I can't get it out of my mind, but have other things to do. Any one have any ideas, or does anyone know a manual where the three planetary gear set transmissions are explained? (I have the two planetary one).

1965 600 SWB #248
1968 6.3 #0347
1971 6.3 #5745 Euro
1979 6.9 #6857 Euro
1979 450SLC 5.0 EURO
1981 300SD
1989 560SEL
2003 CL600 Brabus T12 570HP


Reply author: paul-NL
Replied on: 03/24/2009 16:45:22
Message:

Hi Albert,

first I have to say I have no clou about those calculation, but I want just to help to find the mistake.

You calculate the second gear on 2,46 which is correct.
You calculate the third gear on 1.58 which is also correct.
But then you divide the second gear by the third gear and go wrong.

Why do you divide the second gear by third gear ???
See also Tabellenbuch 1969 page 269 and 271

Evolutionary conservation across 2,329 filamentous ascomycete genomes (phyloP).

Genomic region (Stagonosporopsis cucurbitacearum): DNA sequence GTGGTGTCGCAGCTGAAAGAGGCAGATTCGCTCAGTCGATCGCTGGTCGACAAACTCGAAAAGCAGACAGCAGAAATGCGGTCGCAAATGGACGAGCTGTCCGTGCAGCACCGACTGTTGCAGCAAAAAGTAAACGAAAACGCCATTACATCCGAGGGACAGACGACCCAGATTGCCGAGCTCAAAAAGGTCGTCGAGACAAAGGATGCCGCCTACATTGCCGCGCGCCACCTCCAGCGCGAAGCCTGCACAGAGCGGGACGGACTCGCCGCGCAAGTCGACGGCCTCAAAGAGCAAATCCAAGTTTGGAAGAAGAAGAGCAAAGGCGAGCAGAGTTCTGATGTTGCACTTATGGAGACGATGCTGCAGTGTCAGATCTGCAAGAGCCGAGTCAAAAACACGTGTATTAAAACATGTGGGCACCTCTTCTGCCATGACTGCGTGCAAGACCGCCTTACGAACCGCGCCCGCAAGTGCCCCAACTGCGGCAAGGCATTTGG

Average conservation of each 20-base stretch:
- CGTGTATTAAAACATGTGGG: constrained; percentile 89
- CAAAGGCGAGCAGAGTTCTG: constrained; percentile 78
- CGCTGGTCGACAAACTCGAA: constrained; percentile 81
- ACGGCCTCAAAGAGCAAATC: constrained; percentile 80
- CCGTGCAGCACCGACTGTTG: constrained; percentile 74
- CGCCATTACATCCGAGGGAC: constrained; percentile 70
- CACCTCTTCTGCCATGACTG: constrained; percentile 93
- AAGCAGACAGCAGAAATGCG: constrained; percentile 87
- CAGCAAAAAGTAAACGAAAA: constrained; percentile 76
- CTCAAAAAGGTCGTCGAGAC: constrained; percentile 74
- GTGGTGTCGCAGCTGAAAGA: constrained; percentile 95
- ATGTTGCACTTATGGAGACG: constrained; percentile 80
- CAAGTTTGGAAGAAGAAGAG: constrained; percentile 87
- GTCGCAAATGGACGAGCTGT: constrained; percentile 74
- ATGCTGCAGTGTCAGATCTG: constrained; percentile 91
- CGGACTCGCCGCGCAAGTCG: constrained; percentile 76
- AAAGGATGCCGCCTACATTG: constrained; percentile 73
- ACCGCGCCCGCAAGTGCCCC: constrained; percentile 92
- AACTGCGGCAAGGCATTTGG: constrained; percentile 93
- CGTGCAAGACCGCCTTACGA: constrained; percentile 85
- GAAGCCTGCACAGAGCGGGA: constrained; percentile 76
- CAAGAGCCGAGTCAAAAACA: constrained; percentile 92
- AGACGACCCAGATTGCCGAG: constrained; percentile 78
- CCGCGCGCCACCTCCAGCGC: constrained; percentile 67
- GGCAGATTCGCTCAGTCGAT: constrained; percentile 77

Or Tabellenbuch 1972 page 286 and 287

an other Hint might be: Brakeband 1 is never activated "alone" but always in combination with Brakeband 2 ..... and then you should get i = 2,46 ...... In other words, the combination you shifted and tested is NEVER used. So you calculated it correct but that NEVER happens to be the fact ..... right ???


Reply author: Ron B
Replied on: 03/24/2009 16:54:25
Message:

ummmm ...I think it's best you leave the trans for a few days .
As long as they work I am sure the trans will be ok.
I have a color picture of the DB trans as fitted to the W111 if that is of any help.I haven't looked at it for a while but I think it indicates powerflow.

quote:
12-14-2004, 11:49 PM #8
Tom Hanson
MBCA Member

What the heck, try to stuff a MB 6.9 liter V8 in it. What a machine that would be..